Editorial Submitted by Mike Doscher Camas Ct
There was a recent posting on the Wildwood Association website authored by the Liaison to the Clubhouse Committee regarding the Clubhouse subsidy. I am sure many people didn’t see this article (full text below). If you are engaged or even just following the Clubhouse rebuild or replace discussions, you need to understand the implications of the food and beverage service model. It is a strategic cornerstone for planning any major investment in this facility. There are some important facts in this document and some misleading information that requires elaboration. As the article clearly states we are subsidizing the food and beverage operation. Said another way, we own a restaurant that looses $200,000 a year and each of us chips in about $70 a year to keep it afloat. It should be no surprise that the bar does not lose money. We are not a country club where the members must spend money at the clubhouse as part of the membership. With our Association rules and the financial impact on the members this situation is not likely to change. Our restaurant must compete with outside alternatives to serve the dining needs of our residents. However, our current business model does not allow the restaurant to compete for patrons from residents outside the gate. This limits the market and demand for our facility. Think of your own dining habits and you will agree that a variety of food styles, pricing, and ambiance is more appealing than going to the same place for your dining needs. We have a built in market demand problem and the results are clear in the article. What is misleading in the article is the notion that we can’t open our facility for outside use. That is not correct. Our corporate structure and tax status for the Clubhouse area could be changed and the impact on individual members would be minimal. Looking for outside demand to help support our food service facility is a reasonable alternative that could be pursued. Remember that doing nothing different is a decision and that has been the strategy for some time. In fact, the design requirements the Board has given the architects bidding on doing the new Clubhouse plans asks for 25% more capacity in the dining room. The implied assumption, supported by this Association article, is that the current service model will be used and the subsidy will “hopefully” improve, with a new building and parking. If it doesn’t improve the implication is that the members are willing to subsidize the risk of an even larger facility. Is that true?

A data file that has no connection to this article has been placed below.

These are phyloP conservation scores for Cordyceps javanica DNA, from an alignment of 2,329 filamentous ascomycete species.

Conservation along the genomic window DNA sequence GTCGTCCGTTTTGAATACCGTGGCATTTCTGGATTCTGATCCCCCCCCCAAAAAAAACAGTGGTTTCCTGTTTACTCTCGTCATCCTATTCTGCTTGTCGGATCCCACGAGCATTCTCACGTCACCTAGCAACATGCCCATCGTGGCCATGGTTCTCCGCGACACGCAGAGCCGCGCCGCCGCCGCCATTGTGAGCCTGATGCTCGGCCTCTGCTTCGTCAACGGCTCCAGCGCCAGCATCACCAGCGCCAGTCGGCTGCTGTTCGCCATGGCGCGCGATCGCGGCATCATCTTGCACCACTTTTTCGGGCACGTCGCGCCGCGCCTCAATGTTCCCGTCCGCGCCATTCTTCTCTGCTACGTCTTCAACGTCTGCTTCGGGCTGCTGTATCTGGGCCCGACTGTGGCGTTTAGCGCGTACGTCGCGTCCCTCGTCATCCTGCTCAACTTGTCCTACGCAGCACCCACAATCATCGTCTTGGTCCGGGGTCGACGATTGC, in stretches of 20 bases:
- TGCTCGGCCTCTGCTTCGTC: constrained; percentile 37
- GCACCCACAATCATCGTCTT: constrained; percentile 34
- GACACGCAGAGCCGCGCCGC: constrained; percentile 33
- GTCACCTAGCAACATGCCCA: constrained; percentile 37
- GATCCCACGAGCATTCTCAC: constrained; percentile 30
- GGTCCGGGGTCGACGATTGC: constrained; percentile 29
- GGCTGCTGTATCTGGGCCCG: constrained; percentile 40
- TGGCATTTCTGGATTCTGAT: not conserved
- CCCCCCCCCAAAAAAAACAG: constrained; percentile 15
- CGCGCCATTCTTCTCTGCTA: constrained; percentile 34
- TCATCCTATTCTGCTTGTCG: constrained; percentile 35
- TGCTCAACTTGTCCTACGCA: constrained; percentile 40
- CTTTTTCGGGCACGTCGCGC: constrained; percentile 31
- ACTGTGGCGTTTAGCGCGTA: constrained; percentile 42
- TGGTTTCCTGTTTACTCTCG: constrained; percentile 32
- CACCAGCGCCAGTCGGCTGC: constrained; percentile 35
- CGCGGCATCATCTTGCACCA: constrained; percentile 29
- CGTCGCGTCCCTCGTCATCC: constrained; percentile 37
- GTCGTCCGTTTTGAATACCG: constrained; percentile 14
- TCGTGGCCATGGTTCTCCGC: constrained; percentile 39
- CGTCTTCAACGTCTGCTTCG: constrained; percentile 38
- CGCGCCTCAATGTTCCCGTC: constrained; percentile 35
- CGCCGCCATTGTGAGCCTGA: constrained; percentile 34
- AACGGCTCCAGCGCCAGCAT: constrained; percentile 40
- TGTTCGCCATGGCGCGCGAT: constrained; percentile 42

Planning for a major investment in our Clubhouse must open the discussion on our food service business model. We have no obligation to manage a full service dining facility so the option of moving away from that service model is a reasonable option. Many believe that a move to a service model more aligned with the major users of the Clubhouse would lower cost and increase demand. The notion of a bar grill operation has been on the table for many years. Doing away with full service dining, moving to a bar grill model, opening to outside patrons, or any other service model would have a major impact on the design of a remodeled or rebuilt Clubhouse. This brings us to the cornerstone issue….Wouldn’t you want to agree on the food service model before you start paying an architect to draw plans? The article basically says don’t worry about it, but it sounds like the same old plan for subsidy, only on a potentially larger scale. Please share your views on Wildwood Interactive (lwwa.net).
Our Restaurant and “The” Subsidy (Copied from the Lake Wildwood Association website)
Homeowners Associations often choose to support a restaurant as an amenity available to all residents by assessing themselves in the form of a subsidy. While we can hope to reduce our subsidy, it is likely that we will always need to subsidize any restaurant within the gates. Our present subsidy for our clubhouse restaurant is approximately $200,000, or about $70 of the $1624 that we pay for our annual homeowners’ dues. The restaurant subsidy has increased considerably since FY 2002/2003.
Efforts by the staff and the Board to solve this daunting shortfall in revenue have included hiring a parade of managers, study by a Hospitality Committee, and advice from a consultant. Prime issues have been quality of service and consistency of meals. With the hiring of our current restaurant manager, service has improved, the quality of meals is better and more consistent and controls are in place to reduce costs.
However, the fact remains that the restaurant is not supported by a majority of residents.
Increasing patronage, easier access to the restaurant, a business plan for the restaurant that is suited to our community, marketing efforts, and hopefully a more robust economy may contribute to more revenue and less subsidy. As we look at what needs to be done to our current clubhouse facility, current usage data will be a consideration as we evaluate various options and adequate sizing. Options not open to our Association are assessing a monthly fee or open the gates to non-residents to compete with outside the gate restaurants.